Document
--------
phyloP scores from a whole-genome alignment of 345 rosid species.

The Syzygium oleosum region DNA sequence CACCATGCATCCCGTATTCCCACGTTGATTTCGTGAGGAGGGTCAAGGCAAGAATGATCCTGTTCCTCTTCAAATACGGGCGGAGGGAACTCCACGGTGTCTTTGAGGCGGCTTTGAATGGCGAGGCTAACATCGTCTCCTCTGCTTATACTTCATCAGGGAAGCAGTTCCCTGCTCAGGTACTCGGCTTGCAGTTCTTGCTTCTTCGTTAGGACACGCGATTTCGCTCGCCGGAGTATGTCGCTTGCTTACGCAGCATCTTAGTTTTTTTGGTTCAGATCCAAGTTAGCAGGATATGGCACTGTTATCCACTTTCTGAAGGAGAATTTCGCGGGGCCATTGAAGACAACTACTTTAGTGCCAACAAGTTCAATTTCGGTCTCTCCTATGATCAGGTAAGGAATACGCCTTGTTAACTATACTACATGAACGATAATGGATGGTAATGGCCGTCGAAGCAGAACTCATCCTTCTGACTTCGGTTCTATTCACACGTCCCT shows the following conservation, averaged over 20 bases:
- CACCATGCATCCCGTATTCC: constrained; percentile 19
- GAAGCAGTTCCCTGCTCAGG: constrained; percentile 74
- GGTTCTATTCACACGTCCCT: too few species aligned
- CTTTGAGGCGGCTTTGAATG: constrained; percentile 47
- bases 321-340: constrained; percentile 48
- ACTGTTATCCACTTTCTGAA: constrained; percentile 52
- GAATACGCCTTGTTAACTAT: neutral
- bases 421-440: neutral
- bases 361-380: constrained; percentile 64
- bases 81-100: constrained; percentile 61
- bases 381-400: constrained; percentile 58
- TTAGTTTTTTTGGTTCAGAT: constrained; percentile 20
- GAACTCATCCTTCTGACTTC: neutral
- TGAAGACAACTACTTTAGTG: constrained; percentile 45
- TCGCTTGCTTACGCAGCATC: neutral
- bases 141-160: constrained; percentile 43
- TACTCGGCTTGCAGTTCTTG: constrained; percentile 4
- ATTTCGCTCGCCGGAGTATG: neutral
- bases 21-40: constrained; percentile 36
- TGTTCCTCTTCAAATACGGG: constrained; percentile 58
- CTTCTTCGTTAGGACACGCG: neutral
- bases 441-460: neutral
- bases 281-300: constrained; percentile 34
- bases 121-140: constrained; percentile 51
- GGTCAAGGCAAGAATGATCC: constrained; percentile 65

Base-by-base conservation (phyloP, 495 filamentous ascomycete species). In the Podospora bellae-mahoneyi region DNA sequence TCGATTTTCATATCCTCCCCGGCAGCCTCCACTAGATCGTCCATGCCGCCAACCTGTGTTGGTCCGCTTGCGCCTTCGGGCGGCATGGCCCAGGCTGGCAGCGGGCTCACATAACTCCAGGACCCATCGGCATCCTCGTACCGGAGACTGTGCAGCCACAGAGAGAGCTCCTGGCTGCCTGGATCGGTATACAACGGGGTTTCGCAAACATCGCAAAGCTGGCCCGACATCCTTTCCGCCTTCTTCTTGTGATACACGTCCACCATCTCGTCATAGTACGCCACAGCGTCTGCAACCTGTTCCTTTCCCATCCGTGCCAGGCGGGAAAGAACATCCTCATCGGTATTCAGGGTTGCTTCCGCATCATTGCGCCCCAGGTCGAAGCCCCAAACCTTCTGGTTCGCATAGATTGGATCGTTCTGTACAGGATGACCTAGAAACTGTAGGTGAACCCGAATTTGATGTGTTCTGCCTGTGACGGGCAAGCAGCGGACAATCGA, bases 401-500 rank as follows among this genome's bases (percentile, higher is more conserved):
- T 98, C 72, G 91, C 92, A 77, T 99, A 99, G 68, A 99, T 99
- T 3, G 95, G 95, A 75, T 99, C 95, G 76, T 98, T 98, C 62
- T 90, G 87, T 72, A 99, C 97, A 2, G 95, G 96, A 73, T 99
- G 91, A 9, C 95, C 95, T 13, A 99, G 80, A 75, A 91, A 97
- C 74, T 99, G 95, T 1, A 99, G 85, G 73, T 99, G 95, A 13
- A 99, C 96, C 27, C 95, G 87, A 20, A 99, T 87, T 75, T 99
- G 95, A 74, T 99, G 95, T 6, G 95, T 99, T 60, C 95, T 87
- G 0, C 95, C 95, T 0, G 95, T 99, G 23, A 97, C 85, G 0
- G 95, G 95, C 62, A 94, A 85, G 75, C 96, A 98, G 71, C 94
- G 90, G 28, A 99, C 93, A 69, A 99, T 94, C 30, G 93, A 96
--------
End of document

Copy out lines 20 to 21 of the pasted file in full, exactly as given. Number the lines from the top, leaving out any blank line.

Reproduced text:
- ATTTCGCTCGCCGGAGTATG: neutral
- bases 21-40: constrained; percentile 36